Biden picks Michigan’s Granholm for Energy, North Carolina’s Regan for EPA and New Mexico’s Haaland for Interior

    President-elect Joe Biden. Sean Rayford/Getty Images.

    President-elect Joe Biden will nominate U.S. Rep. Debra A. Haaland to lead the Interior Department, former Michigan Gov. Jennifer Granholm to head the Energy Department and North Carolina’s top environmental regulator, Michael Regan, to lead the Environmental Protection Agency, his presidential transition team said late last week.

    The selections were announced as part of the incoming Biden administration’s climate agenda. Biden made climate change a top issue in his campaign.

    Along with Haaland, Granholm and Regan, the transition announced environmental law expert Brenda Mallory would chair the Council on Environmental Quality and former EPA Administrator Gina McCarthy would be a national climate advisor, with longtime Biden advisor Ali Zaidi as McCarthy’s deputy. Zaidi immigrated from Pakistan and grew up outside Erie, Pa.

    “This brilliant, tested, trailblazing team will be ready on day one to confront the existential threat of climate change with a unified national response rooted in science and equity,” Biden said in the release.

    Granholm was the 47th governor of Michigan, serving two terms, and the first woman in history to be the state’s chief executive. The Biden team said that “Granholm’s leadership was instrumental in rescuing the U.S. auto industry, saving one million jobs, and preparing Detroit for a clean energy future.”

    Regan, the secretary of the North Carolina Department of Environmental Quality, served in the EPA under both Republican and Democratic presidents “and has a distinguished track record of bringing people together across the public, private, and non-profit sectors to advance environmental justice and seek solutions to environmental and climate challenges,” the Biden team said.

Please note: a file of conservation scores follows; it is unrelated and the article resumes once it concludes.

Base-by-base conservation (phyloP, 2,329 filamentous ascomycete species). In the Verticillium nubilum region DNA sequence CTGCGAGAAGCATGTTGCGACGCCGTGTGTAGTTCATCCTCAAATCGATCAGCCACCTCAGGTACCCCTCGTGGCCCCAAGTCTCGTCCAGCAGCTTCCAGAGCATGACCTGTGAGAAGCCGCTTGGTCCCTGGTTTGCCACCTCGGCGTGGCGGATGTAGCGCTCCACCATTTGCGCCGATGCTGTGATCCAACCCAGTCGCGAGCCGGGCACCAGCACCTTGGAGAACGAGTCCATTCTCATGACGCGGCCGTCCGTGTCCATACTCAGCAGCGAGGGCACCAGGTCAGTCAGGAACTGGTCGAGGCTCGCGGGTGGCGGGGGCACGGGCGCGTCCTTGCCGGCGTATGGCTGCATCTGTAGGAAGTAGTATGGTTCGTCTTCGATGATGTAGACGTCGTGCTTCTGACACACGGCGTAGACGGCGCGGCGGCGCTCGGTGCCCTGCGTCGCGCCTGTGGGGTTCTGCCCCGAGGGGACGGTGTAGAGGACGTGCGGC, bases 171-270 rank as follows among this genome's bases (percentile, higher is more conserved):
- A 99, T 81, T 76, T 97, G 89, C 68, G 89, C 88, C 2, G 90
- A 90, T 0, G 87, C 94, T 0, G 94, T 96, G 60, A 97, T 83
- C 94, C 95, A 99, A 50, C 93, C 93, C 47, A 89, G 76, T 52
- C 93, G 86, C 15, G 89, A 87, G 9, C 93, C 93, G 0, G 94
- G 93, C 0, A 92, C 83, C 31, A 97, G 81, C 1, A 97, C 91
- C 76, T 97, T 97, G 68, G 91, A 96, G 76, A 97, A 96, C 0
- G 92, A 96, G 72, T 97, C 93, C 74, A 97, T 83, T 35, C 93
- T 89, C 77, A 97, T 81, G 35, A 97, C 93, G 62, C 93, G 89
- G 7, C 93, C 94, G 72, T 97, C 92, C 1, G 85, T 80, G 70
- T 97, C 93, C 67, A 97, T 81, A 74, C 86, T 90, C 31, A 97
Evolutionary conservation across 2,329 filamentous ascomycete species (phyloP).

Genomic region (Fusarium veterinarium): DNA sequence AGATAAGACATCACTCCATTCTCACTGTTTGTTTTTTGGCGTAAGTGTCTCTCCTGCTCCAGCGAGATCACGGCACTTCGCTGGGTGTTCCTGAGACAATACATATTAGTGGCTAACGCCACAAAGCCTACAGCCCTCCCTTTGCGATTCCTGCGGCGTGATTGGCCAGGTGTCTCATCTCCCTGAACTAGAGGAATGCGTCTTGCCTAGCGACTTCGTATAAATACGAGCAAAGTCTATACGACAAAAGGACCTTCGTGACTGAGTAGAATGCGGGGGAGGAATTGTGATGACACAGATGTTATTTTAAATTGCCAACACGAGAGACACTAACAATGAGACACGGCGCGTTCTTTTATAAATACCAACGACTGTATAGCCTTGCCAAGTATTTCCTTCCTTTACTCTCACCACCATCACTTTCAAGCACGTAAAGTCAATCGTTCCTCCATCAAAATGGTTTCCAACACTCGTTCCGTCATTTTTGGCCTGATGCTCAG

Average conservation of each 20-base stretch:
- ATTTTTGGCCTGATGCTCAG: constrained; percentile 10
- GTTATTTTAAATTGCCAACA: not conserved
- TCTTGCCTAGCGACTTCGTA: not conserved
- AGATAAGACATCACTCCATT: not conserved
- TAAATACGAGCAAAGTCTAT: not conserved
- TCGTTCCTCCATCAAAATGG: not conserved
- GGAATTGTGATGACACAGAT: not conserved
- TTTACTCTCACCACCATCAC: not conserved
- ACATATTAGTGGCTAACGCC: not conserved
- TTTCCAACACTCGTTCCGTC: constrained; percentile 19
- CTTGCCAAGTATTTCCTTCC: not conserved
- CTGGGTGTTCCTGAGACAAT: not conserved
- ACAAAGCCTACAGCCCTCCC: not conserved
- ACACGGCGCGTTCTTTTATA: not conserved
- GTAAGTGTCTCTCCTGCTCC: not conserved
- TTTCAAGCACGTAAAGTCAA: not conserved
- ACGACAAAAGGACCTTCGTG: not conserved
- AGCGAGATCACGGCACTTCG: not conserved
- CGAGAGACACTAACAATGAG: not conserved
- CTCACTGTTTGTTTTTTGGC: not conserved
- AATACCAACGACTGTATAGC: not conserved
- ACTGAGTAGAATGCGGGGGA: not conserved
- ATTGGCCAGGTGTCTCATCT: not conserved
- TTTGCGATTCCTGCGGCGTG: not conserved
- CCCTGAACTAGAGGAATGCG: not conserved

If confirmed by the Senate, Haaland would be the first Native American person to hold a Cabinet role.

    The Interior Department manages about 500 million acres of the roughly 640 million acres under federal control. Through bureaus and offices including the National Park Service, Bureau of Land Management, Bureau of Indian Affairs and the Fish and Wildlife Service, the department sets and enforces federal land use, environmental and tribal policies.

    In a Twitter post Thursday, Haaland noted the significance of her selection.

    “A voice like mine has never been a Cabinet secretary or at the head of the Department of Interior,” she said. “Growing up in my mother’s Pueblo household made me fierce. I’ll be fierce for all of us, our planet, and all of our protected land.” Haaland is a member of the Laguna of Pueblo.

    Other congressional Democrats and allied environmental groups voiced support for Haaland.

    House Natural Resources Chairman Raul Grijalva, D-Ariz., praised the choice Thursday for its historical significance and policy implications. Last month, Grijalva penned a letter signed by 52 other House Democrats across the party’s ideological spectrum that lobbied Biden to select Haaland.

    “You’re taking history full circle,” Grijalva said in a call with reporters Thursday. “You’re taking an Interior Department that for years, its principal responsibility was the legacy of disenfranchisement of Native people in this country…. Now you have an Indigenous person with great capacity assuming the role of running” the department.

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